I get inundated with case studies from machine manufactures and suppliers, highlighting how fab their kit is, and I pass them on to you unedited in these newsletters and on our website, making it clear that they are marketing collateral. But that’s not to say they don’t have value – heck, we’ve even carried articles in Image Reports pointing out that PSPs should be jumping on the same marketing bandwagon and get case-studies on unusual jobs out in front of prospective clients. The assumption is that case studies bring in more business - do they?
Picon - which represents suppliers of printing and allied equipment - celebrated its 100th birthday yesterday, with a lunch at Stationers’ Hall in London, at which CEO Bettine Pellant said: “I am really proud to be part of an organisation which has reached such an important landmark and one that has emerged stronger and with a broader membership and remit. We remain relevant and proactive, creating opportunities to speak out on behalf of our sector and to create commercial opportunities - be that attending UK and international exhibitions or holding business forums. We can only ever be as good as our membership and this is a strong and proactive team who compete hard by day but enjoy each other’s company and respect each other’s views within the Picon organisation.” Got to ask - should more suppliers to the large-format print sector be members?
My son flies off today to work in Japan, which got me thinking about international trade. Do you do much of it, and is it increasing or decreasing? They’re questions I’ll be putting to the participants at the annual Widthwise Round Table discussion later this month, but I’d be interested to hear your thoughts too.
Were you at the Fespa UK Association’s ‘The Future of Print i4.0’ at the Manufacturing Technology Centre in Coventry yesterday? If so, how did it impact your strategic thinking? If not, why not - as Peter Kiddell stresses in the new issue of Image Reports (http://bit.ly/2REIMbp), “the more we talk to the real exponents of i4.0 the clearer it becomes that it is something that can’t be ignored”. Yet many large-format PSPs are - our 2018 Widthwise survey flagged that up. So what’s going on?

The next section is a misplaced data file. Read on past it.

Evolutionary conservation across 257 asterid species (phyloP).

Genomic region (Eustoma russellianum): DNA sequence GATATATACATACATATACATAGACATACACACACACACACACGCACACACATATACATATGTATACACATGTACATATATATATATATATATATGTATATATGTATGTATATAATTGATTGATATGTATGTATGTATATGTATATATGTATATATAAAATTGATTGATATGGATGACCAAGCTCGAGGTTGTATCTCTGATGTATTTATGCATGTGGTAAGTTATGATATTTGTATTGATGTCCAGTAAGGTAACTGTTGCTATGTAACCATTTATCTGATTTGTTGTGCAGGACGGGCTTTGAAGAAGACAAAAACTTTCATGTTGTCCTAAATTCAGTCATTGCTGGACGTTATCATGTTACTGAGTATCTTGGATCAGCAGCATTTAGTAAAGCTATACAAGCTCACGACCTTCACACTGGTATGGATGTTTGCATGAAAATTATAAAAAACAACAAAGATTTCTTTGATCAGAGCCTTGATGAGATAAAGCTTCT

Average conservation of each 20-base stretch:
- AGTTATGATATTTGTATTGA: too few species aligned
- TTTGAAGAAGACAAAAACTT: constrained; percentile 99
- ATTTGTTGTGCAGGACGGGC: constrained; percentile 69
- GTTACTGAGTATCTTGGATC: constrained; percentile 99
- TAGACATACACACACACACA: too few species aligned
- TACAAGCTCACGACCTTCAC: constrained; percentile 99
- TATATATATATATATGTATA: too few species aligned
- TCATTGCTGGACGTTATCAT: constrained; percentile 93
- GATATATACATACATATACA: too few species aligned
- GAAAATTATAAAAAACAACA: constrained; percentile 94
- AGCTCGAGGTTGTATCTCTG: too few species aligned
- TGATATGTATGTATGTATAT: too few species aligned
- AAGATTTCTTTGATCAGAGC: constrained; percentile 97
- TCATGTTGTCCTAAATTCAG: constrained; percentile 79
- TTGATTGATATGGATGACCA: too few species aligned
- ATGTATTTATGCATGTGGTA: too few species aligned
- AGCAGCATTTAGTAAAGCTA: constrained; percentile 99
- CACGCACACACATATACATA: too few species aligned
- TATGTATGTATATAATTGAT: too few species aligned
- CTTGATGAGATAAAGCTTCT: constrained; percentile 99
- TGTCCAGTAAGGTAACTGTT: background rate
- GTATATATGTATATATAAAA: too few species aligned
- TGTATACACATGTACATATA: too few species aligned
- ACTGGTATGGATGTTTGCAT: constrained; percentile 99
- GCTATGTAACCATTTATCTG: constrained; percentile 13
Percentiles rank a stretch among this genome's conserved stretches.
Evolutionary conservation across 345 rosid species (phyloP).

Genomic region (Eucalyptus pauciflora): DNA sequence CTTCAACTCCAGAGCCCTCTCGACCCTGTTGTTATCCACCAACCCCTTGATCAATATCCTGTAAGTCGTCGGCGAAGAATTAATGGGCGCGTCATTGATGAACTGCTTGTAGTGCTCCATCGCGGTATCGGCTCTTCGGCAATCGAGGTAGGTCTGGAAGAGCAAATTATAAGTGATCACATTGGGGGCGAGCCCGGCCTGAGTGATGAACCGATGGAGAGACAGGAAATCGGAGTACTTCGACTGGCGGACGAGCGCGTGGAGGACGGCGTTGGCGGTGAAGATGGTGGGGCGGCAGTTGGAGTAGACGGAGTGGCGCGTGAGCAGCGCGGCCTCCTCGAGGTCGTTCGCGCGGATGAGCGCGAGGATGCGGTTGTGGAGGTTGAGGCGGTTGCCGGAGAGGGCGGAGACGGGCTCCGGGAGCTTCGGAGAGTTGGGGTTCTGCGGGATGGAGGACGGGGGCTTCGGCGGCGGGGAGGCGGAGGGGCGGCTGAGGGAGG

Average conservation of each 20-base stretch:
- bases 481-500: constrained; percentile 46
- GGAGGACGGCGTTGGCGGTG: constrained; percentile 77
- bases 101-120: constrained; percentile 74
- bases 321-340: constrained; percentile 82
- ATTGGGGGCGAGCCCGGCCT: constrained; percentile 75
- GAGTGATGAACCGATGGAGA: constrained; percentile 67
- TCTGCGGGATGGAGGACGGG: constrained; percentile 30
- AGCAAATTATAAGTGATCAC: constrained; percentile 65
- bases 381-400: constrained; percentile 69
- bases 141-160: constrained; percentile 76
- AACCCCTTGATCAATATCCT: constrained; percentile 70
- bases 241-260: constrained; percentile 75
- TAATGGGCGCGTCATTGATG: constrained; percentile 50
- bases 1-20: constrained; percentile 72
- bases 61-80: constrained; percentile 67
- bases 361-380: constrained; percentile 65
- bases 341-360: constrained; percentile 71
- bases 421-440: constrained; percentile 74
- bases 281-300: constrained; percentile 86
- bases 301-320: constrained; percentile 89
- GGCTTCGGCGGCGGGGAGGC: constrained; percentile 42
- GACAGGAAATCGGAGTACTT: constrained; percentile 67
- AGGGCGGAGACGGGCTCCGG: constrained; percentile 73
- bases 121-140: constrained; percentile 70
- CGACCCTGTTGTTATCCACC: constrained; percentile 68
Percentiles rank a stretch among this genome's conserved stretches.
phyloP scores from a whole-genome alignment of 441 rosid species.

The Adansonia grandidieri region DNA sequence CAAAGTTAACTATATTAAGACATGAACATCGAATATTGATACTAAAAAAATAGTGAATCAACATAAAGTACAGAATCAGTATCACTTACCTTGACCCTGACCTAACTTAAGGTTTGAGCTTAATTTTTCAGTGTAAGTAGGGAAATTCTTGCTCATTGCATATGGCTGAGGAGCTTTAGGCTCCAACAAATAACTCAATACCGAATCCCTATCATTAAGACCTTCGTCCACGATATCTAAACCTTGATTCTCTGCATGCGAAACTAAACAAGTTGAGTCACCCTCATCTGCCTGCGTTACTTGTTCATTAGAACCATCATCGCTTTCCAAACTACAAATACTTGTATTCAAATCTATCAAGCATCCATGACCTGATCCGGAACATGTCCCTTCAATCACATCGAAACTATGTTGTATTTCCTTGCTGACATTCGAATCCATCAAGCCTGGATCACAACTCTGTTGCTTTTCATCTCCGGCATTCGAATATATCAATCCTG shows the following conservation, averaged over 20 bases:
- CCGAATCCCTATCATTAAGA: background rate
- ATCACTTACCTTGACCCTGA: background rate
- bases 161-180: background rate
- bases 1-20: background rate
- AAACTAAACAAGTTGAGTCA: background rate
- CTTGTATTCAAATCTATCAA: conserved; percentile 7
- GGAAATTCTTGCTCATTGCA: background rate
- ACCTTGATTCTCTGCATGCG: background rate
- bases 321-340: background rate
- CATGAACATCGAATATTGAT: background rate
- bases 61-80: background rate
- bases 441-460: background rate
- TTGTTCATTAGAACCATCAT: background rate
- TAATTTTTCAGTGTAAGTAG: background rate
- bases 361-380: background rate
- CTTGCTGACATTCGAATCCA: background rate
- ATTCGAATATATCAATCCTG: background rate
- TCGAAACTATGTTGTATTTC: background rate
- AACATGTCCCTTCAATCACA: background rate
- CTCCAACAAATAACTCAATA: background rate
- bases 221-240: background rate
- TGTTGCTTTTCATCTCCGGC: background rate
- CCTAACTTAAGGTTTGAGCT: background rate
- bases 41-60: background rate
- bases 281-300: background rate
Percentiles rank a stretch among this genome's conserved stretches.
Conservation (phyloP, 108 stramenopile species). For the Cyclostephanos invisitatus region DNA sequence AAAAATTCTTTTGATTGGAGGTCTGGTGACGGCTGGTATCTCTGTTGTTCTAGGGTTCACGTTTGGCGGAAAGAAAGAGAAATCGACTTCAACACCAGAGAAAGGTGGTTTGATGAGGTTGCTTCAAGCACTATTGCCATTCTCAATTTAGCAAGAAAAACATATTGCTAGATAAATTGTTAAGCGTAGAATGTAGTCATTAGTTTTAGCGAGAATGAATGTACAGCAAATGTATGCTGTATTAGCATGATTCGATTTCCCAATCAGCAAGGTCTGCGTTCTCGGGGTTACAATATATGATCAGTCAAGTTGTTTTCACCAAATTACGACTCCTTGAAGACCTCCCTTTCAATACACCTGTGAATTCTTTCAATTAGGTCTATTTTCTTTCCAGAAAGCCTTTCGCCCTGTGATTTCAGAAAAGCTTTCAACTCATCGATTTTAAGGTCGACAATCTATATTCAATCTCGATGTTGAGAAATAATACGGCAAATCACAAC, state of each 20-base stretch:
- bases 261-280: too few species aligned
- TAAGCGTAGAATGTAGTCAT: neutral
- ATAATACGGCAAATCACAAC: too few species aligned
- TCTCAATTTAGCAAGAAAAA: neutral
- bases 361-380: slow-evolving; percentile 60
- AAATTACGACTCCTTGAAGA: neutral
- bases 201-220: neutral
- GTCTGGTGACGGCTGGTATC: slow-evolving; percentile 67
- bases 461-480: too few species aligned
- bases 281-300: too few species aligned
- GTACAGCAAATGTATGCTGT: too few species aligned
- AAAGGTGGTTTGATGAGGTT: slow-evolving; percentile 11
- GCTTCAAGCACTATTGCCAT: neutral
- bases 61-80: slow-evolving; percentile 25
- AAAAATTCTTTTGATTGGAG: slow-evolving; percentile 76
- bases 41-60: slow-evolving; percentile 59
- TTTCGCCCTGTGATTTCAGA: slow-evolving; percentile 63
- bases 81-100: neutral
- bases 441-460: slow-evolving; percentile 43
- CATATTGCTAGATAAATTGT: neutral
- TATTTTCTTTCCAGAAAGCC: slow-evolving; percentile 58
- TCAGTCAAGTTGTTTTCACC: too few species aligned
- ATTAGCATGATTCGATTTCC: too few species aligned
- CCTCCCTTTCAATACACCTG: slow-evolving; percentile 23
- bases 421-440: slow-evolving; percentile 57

It’s interesting that ESMA has decided to offer a course - in English - for companies wanting to learn about theoretical and practical aspects of digital printing technology for industrial applications. The course, which costs 2,150 Euro, will run 5-8 November at the Fraunhofer Institute for Production Engineering and Automation (IPA) in Stuttgart, and is targeted at those who: want to obtain an overview of digital printing technologies - especially piezo inkjet - to make educated decisions to what extent inkjet could be integrated in their production process; want to obtain basic inkjet know-how in order to plan the introduction of inkjet into their organisation and facilitate their investment decisions; and those that have already installed inkjet equipment but are still at the very beginning of the learning process. These are the people all the kit manufacturers want to reach, so if ESMA gets a good turn-out it will have one heck of a valuable contact list!